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The History of Musicals

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					The History of
  Musicals
• a stage, television or film production that
  uses popular-style songs and dialogue to
  tell a story.
            What Came First?
• The ancient Greeks had
  plays with songs, and
  Roman comedies
  included song and dance
  routines. And, the Middle
  Ages had musical
  “morality” plays. But we
  don’t know much about
  these.
• SOOOOOO??????????
  ??????
            Comic Opera
• By the 1700’s, comic opera was very
  popular in Great Britain, France, and
  Germany. The musical as we know it has
  its roots in the French and Viennese
  Operettas of the 1800's.
• This led the way to:
  BRITISH MUSIC HALLS
Weston’s Music Hall: One of the
      earliest in Britain
These music halls were very popular with the workers that came out
during the Industrial Revolution. It was a great place for inexpensive
                            entertainment




    Marie Lloyd, one of the most popular music hall stars
• Music hall performers
  found their comedy in the
  kind of characters and
  situations that audiences
  encountered as part of
  their everyday lives.
• Stage stars Vesta Tilley,
  Lupino Lane and Gracie
  Fields as well as film
  legends Stan Laurel and
  Charlie Chaplin got their   Charlie Chaplin
  start in the music halls.
• BUT WHAT ABOUT THE
  U.S.?????
AMERICAN VARIETY SHOWS
• Variety was a popular
  form of American
  stage entertainment
  in the mid-1800s.
  These shows
  included circus acts,
  singers, dancers,
  chorus girls and
  comics.
              VAUDEVILLE
• Vaudeville was a type
  of variety show that
  was geared more
  towards families.




                          The program cover for Keith's Palace
                          Theater in New York City, the most
                          desired booking in all vaudeville.
                           Vaudeville Acts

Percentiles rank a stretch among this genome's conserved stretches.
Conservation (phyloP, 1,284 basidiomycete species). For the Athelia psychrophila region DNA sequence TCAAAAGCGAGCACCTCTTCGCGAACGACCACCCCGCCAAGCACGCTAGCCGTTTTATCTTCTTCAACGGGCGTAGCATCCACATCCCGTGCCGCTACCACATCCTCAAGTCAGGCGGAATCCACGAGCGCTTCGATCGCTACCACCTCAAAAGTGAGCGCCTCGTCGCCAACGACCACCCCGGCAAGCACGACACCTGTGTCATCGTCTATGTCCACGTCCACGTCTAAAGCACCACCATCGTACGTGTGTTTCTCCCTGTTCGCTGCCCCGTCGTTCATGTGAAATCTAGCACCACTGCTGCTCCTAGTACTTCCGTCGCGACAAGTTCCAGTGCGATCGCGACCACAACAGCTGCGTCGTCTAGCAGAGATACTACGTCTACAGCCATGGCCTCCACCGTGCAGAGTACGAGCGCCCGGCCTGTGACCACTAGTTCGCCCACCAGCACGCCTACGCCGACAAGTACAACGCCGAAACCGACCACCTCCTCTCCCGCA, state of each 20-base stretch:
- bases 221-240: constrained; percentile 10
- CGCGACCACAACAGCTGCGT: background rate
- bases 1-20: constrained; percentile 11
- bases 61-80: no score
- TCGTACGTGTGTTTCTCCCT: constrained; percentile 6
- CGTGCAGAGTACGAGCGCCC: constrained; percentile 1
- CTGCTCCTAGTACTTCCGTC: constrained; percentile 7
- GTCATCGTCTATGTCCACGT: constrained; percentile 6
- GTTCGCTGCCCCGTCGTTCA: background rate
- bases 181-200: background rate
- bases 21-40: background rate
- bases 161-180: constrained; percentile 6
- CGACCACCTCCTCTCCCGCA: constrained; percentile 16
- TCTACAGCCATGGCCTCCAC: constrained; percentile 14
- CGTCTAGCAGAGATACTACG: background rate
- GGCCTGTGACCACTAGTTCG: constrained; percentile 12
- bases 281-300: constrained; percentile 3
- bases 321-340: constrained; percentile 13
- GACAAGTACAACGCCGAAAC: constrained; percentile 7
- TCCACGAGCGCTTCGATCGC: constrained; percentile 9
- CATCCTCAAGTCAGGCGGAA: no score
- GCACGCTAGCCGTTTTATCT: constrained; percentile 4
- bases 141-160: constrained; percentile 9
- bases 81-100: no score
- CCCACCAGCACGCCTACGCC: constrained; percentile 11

Vaudeville acts could be pretty bizarre. They
   included:
•  mind readers
•  instrumentalists
•  escape artists
•  flash acts - any "showy" act boasting its own
   lavish set, a large chorus, special effects,
   etc.
•  high divers
•  quick-change artists
•  strong men
•  living statuary
•  contortionists
•  balancing acts
•  freak acts - anyone acting crazy or silly -
   eccentric dancers, etc.
•  regurgitators - these individuals drank liquids
   and regurgitated to put out fires, fill fish
   tanks, etc. – or spew gasoline onto open
   flames! Not pretty, but audiences were
   fascinated.
                                                     An autographed photo of vaudeville legend
                                                     Sophie Tucker
          MINSTREL SHOWS
• The American musical
  has one shameful chapter
  in its history – minstrel
  shows. The most popular
  musical stage shows of
  the early and mid 19th
  Century, minstrels was
  really racially based and
  unfair. Both white and
  black performers donned
  blackface, and audiences
  of all colors loved it.
1796-1866: Broadway Pioneers
           The first musicals performed in America were British ballad operas – comic plays with a little
           “teasing” of ballads.
           bona fide musical blockbuster.